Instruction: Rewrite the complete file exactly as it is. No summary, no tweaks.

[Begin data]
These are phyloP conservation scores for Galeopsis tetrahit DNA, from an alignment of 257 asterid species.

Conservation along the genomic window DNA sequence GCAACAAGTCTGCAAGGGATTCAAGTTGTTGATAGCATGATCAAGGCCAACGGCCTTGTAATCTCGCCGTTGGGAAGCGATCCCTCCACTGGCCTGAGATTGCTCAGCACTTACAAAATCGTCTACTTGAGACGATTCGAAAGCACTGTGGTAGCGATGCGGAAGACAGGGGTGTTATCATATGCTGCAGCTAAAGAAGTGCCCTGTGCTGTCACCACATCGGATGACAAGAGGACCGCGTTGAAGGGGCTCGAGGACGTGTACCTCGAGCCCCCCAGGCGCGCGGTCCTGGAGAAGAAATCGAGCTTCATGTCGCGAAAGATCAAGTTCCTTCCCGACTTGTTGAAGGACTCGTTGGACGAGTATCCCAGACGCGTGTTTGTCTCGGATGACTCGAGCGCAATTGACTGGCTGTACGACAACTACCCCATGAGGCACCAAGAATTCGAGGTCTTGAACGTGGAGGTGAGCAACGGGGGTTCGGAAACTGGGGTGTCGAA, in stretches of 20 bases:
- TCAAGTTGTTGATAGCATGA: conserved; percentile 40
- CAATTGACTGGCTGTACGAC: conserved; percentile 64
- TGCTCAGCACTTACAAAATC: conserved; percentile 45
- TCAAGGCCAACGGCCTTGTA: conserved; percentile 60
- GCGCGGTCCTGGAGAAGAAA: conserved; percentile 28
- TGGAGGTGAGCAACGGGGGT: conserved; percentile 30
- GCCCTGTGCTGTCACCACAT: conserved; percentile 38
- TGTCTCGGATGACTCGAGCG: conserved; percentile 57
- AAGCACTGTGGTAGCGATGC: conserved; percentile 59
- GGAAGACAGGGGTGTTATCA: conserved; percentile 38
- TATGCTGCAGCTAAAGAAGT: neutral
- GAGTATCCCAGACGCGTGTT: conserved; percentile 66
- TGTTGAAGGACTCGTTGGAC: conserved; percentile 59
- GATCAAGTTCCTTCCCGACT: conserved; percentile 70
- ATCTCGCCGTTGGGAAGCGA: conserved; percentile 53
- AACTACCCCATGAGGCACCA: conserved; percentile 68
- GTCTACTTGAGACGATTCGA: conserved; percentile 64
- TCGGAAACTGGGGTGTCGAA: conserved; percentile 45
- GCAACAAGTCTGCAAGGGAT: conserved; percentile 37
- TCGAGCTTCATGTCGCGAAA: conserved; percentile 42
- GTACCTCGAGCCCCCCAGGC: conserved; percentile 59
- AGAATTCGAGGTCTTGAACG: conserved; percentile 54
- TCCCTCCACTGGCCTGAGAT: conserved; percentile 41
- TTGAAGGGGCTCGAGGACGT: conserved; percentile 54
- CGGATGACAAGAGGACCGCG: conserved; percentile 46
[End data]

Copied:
These are phyloP conservation scores for Galeopsis tetrahit DNA, from an alignment of 257 asterid species.

Conservation along the genomic window DNA sequence GCAACAAGTCTGCAAGGGATTCAAGTTGTTGATAGCATGATCAAGGCCAACGGCCTTGTAATCTCGCCGTTGGGAAGCGATCCCTCCACTGGCCTGAGATTGCTCAGCACTTACAAAATCGTCTACTTGAGACGATTCGAAAGCACTGTGGTAGCGATGCGGAAGACAGGGGTGTTATCATATGCTGCAGCTAAAGAAGTGCCCTGTGCTGTCACCACATCGGATGACAAGAGGACCGCGTTGAAGGGGCTCGAGGACGTGTACCTCGAGCCCCCCAGGCGCGCGGTCCTGGAGAAGAAATCGAGCTTCATGTCGCGAAAGATCAAGTTCCTTCCCGACTTGTTGAAGGACTCGTTGGACGAGTATCCCAGACGCGTGTTTGTCTCGGATGACTCGAGCGCAATTGACTGGCTGTACGACAACTACCCCATGAGGCACCAAGAATTCGAGGTCTTGAACGTGGAGGTGAGCAACGGGGGTTCGGAAACTGGGGTGTCGAA, in stretches of 20 bases:
- TCAAGTTGTTGATAGCATGA: conserved; percentile 40
- CAATTGACTGGCTGTACGAC: conserved; percentile 64
- TGCTCAGCACTTACAAAATC: conserved; percentile 45
- TCAAGGCCAACGGCCTTGTA: conserved; percentile 60
- GCGCGGTCCTGGAGAAGAAA: conserved; percentile 28
- TGGAGGTGAGCAACGGGGGT: conserved; percentile 30
- GCCCTGTGCTGTCACCACAT: conserved; percentile 38
- TGTCTCGGATGACTCGAGCG: conserved; percentile 57
- AAGCACTGTGGTAGCGATGC: conserved; percentile 59
- GGAAGACAGGGGTGTTATCA: conserved; percentile 38
- TATGCTGCAGCTAAAGAAGT: neutral
- GAGTATCCCAGACGCGTGTT: conserved; percentile 66
- TGTTGAAGGACTCGTTGGAC: conserved; percentile 59
- GATCAAGTTCCTTCCCGACT: conserved; percentile 70
- ATCTCGCCGTTGGGAAGCGA: conserved; percentile 53
- AACTACCCCATGAGGCACCA: conserved; percentile 68
- GTCTACTTGAGACGATTCGA: conserved; percentile 64
- TCGGAAACTGGGGTGTCGAA: conserved; percentile 45
- GCAACAAGTCTGCAAGGGAT: conserved; percentile 37
- TCGAGCTTCATGTCGCGAAA: conserved; percentile 42
- GTACCTCGAGCCCCCCAGGC: conserved; percentile 59
- AGAATTCGAGGTCTTGAACG: conserved; percentile 54
- TCCCTCCACTGGCCTGAGAT: conserved; percentile 41
- TTGAAGGGGCTCGAGGACGT: conserved; percentile 54
- CGGATGACAAGAGGACCGCG: conserved; percentile 46